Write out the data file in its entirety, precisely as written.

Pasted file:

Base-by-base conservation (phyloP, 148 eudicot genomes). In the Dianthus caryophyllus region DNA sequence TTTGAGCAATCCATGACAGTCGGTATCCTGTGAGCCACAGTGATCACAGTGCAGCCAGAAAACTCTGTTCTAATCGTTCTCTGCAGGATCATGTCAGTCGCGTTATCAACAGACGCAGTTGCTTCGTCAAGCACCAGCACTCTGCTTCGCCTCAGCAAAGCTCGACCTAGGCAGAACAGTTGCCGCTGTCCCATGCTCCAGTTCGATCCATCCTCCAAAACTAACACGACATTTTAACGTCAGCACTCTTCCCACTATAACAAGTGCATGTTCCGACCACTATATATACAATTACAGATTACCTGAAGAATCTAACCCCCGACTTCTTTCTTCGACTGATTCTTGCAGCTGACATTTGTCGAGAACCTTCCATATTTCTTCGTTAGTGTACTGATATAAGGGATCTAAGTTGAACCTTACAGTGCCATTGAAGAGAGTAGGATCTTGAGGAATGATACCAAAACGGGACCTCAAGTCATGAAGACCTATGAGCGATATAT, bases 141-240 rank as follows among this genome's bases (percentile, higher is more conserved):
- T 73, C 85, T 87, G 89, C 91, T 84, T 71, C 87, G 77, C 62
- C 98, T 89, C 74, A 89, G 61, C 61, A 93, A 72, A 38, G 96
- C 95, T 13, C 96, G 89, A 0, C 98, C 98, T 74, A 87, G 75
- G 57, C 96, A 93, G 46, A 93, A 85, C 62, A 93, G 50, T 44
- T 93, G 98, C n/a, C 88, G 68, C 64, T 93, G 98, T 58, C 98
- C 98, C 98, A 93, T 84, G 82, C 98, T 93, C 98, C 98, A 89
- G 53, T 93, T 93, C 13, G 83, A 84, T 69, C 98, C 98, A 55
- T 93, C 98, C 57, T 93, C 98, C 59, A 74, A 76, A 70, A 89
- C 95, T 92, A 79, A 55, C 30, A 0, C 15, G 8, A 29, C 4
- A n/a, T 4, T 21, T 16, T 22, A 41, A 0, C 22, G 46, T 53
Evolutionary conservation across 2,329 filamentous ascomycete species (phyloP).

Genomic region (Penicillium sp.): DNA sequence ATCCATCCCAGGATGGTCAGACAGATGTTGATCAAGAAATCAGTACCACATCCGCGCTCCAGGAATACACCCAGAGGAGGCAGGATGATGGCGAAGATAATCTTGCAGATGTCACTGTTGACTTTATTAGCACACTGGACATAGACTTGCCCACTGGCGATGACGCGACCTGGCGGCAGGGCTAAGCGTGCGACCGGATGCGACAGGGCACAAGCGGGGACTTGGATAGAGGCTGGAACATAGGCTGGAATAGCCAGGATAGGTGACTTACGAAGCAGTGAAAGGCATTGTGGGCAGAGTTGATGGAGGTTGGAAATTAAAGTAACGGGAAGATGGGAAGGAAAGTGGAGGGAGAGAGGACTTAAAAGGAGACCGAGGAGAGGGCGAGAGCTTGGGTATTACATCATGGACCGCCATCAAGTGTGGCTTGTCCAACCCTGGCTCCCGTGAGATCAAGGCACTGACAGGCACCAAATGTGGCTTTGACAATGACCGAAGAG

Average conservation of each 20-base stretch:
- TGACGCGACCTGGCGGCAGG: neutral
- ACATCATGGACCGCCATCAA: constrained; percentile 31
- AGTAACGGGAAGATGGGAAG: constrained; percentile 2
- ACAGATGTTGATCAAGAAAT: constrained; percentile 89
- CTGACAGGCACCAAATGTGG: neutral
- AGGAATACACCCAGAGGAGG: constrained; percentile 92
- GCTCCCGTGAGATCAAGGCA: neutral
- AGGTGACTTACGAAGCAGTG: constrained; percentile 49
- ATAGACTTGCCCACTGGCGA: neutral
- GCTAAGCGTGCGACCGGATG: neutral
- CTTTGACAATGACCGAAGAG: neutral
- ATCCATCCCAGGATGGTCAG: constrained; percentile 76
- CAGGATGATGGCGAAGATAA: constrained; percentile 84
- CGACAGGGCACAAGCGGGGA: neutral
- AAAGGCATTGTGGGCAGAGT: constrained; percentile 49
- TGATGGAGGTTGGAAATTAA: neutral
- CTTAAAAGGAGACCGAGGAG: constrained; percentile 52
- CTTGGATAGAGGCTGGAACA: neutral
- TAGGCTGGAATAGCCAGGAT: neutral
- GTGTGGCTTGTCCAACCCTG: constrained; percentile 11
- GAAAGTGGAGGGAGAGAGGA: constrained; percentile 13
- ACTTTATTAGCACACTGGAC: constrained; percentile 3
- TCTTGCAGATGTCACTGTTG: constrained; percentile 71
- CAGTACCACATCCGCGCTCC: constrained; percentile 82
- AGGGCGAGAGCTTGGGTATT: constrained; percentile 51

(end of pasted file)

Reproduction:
Base-by-base conservation (phyloP, 148 eudicot genomes). In the Dianthus caryophyllus region DNA sequence TTTGAGCAATCCATGACAGTCGGTATCCTGTGAGCCACAGTGATCACAGTGCAGCCAGAAAACTCTGTTCTAATCGTTCTCTGCAGGATCATGTCAGTCGCGTTATCAACAGACGCAGTTGCTTCGTCAAGCACCAGCACTCTGCTTCGCCTCAGCAAAGCTCGACCTAGGCAGAACAGTTGCCGCTGTCCCATGCTCCAGTTCGATCCATCCTCCAAAACTAACACGACATTTTAACGTCAGCACTCTTCCCACTATAACAAGTGCATGTTCCGACCACTATATATACAATTACAGATTACCTGAAGAATCTAACCCCCGACTTCTTTCTTCGACTGATTCTTGCAGCTGACATTTGTCGAGAACCTTCCATATTTCTTCGTTAGTGTACTGATATAAGGGATCTAAGTTGAACCTTACAGTGCCATTGAAGAGAGTAGGATCTTGAGGAATGATACCAAAACGGGACCTCAAGTCATGAAGACCTATGAGCGATATAT, bases 141-240 rank as follows among this genome's bases (percentile, higher is more conserved):
- T 73, C 85, T 87, G 89, C 91, T 84, T 71, C 87, G 77, C 62
- C 98, T 89, C 74, A 89, G 61, C 61, A 93, A 72, A 38, G 96
- C 95, T 13, C 96, G 89, A 0, C 98, C 98, T 74, A 87, G 75
- G 57, C 96, A 93, G 46, A 93, A 85, C 62, A 93, G 50, T 44
- T 93, G 98, C n/a, C 88, G 68, C 64, T 93, G 98, T 58, C 98
- C 98, C 98, A 93, T 84, G 82, C 98, T 93, C 98, C 98, A 89
- G 53, T 93, T 93, C 13, G 83, A 84, T 69, C 98, C 98, A 55
- T 93, C 98, C 57, T 93, C 98, C 59, A 74, A 76, A 70, A 89
- C 95, T 92, A 79, A 55, C 30, A 0, C 15, G 8, A 29, C 4
- A n/a, T 4, T 21, T 16, T 22, A 41, A 0, C 22, G 46, T 53
Evolutionary conservation across 2,329 filamentous ascomycete species (phyloP).

Genomic region (Penicillium sp.): DNA sequence ATCCATCCCAGGATGGTCAGACAGATGTTGATCAAGAAATCAGTACCACATCCGCGCTCCAGGAATACACCCAGAGGAGGCAGGATGATGGCGAAGATAATCTTGCAGATGTCACTGTTGACTTTATTAGCACACTGGACATAGACTTGCCCACTGGCGATGACGCGACCTGGCGGCAGGGCTAAGCGTGCGACCGGATGCGACAGGGCACAAGCGGGGACTTGGATAGAGGCTGGAACATAGGCTGGAATAGCCAGGATAGGTGACTTACGAAGCAGTGAAAGGCATTGTGGGCAGAGTTGATGGAGGTTGGAAATTAAAGTAACGGGAAGATGGGAAGGAAAGTGGAGGGAGAGAGGACTTAAAAGGAGACCGAGGAGAGGGCGAGAGCTTGGGTATTACATCATGGACCGCCATCAAGTGTGGCTTGTCCAACCCTGGCTCCCGTGAGATCAAGGCACTGACAGGCACCAAATGTGGCTTTGACAATGACCGAAGAG

Average conservation of each 20-base stretch:
- TGACGCGACCTGGCGGCAGG: neutral
- ACATCATGGACCGCCATCAA: constrained; percentile 31
- AGTAACGGGAAGATGGGAAG: constrained; percentile 2
- ACAGATGTTGATCAAGAAAT: constrained; percentile 89
- CTGACAGGCACCAAATGTGG: neutral
- AGGAATACACCCAGAGGAGG: constrained; percentile 92
- GCTCCCGTGAGATCAAGGCA: neutral
- AGGTGACTTACGAAGCAGTG: constrained; percentile 49
- ATAGACTTGCCCACTGGCGA: neutral
- GCTAAGCGTGCGACCGGATG: neutral
- CTTTGACAATGACCGAAGAG: neutral
- ATCCATCCCAGGATGGTCAG: constrained; percentile 76
- CAGGATGATGGCGAAGATAA: constrained; percentile 84
- CGACAGGGCACAAGCGGGGA: neutral
- AAAGGCATTGTGGGCAGAGT: constrained; percentile 49
- TGATGGAGGTTGGAAATTAA: neutral
- CTTAAAAGGAGACCGAGGAG: constrained; percentile 52
- CTTGGATAGAGGCTGGAACA: neutral
- TAGGCTGGAATAGCCAGGAT: neutral
- GTGTGGCTTGTCCAACCCTG: constrained; percentile 11
- GAAAGTGGAGGGAGAGAGGA: constrained; percentile 13
- ACTTTATTAGCACACTGGAC: constrained; percentile 3
- TCTTGCAGATGTCACTGTTG: constrained; percentile 71
- CAGTACCACATCCGCGCTCC: constrained; percentile 82
- AGGGCGAGAGCTTGGGTATT: constrained; percentile 51